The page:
Asia sovereigns look to increase equity exposure while global peers rotate to fixed income, reveals invesco study

· Sovereigns are using dry powder to capitalise on ‘unprecedented buying opportunity’ presented by pandemic
· Global investors cool on equities prior to Covid-19, instead favouring fixed income, illiquid alternatives and infrastructure projects to meet ESG objectives
· Asia sovereigns had lower equity exposure than global peers at end of 2019, look to increase exposure while global peers look more to fixed income
· Gold seen by central banks as potential replacement for negative yielding debt
· Climate change a growing concern, particularly among Asian and emerging market investors

Australia, Hong Kong, Japan, Singapore, 20 July 2020: Invesco today released its eighth annual Global Sovereign Asset Management Study, an in-depth report detailing the views of 139 chief investment officers, heads of asset classes and senior portfolio strategists at 83 sovereign funds and 56 central banks, who together manage $19 trillion USD in assets*.

Crisis presents opportunities, but equities overlooked
The Study revealed that many sovereigns were well prepared for the Covid-19 crisis, with a drop in valuations and plenty of dry powder making the crisis an unprecedented buying opportunity.  As custodians of long-term capital, most also benefited from the lack of an imperative to sell to meet withdrawals. Sovereigns were also better prepared due to changes they implemented and lessons they learned from the global financial crisis. This included building large cash reserves and making organizational improvements for the management of liquidity.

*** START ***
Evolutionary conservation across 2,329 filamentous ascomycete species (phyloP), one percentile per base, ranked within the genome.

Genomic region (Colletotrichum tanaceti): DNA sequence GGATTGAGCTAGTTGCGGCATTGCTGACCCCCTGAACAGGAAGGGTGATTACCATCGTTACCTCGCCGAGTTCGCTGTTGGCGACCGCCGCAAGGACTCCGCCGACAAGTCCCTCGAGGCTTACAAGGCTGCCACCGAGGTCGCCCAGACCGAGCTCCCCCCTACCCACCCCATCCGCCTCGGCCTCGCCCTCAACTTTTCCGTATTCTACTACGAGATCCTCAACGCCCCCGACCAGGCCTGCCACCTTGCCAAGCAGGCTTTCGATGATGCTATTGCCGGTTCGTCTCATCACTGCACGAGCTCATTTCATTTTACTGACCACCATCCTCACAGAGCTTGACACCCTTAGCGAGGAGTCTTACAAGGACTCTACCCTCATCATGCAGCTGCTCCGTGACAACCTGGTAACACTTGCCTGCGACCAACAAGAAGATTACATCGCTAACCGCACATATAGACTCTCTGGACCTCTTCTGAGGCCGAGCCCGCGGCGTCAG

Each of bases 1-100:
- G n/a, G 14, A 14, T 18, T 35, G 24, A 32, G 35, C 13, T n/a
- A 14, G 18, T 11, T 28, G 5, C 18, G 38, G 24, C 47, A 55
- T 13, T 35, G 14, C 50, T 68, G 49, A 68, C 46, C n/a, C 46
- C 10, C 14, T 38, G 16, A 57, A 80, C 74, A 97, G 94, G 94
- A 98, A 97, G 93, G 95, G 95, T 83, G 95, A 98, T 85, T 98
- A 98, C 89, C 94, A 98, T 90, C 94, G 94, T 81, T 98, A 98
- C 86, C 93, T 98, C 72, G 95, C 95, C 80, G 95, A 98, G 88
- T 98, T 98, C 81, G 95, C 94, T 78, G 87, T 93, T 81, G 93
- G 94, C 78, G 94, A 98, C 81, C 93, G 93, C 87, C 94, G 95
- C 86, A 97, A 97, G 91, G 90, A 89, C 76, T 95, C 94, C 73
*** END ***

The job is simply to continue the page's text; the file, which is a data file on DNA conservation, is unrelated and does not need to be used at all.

Before Covid-19 affected markets, sovereigns’ average equity allocation at the end of 2019 was 26%, their lowest level since 2013 both relative to fixed income (34%) and as an overall proportion of asset allocation. The movement away from equities was motivated in part by end of cycle concerns that led to decreasing strategic allocations. 

Globally over the next 12 months, 37% of sovereigns aim to decrease equity allocations, with half of these doing so by more than 5%. Just 22% of sovereign investors aim to increase their equity allocations over the next 12 months. 43% of sovereigns plan to continue allocating to fixed income, 43% to private equity & infrastructure and 38% to real estate.

Meanwhile, sovereigns based in Asia had lower exposure to equities than their global counterparts (19% vs 26%) and greater exposure to fixed income (38% vs 34%).  There are, however, signs that sovereigns are rebalancing towards equities, with 33% planning an increase in allocations.  Asia-based sovereigns are also increasing allocations to private markets including infrastructure (47%) and real estate (46%).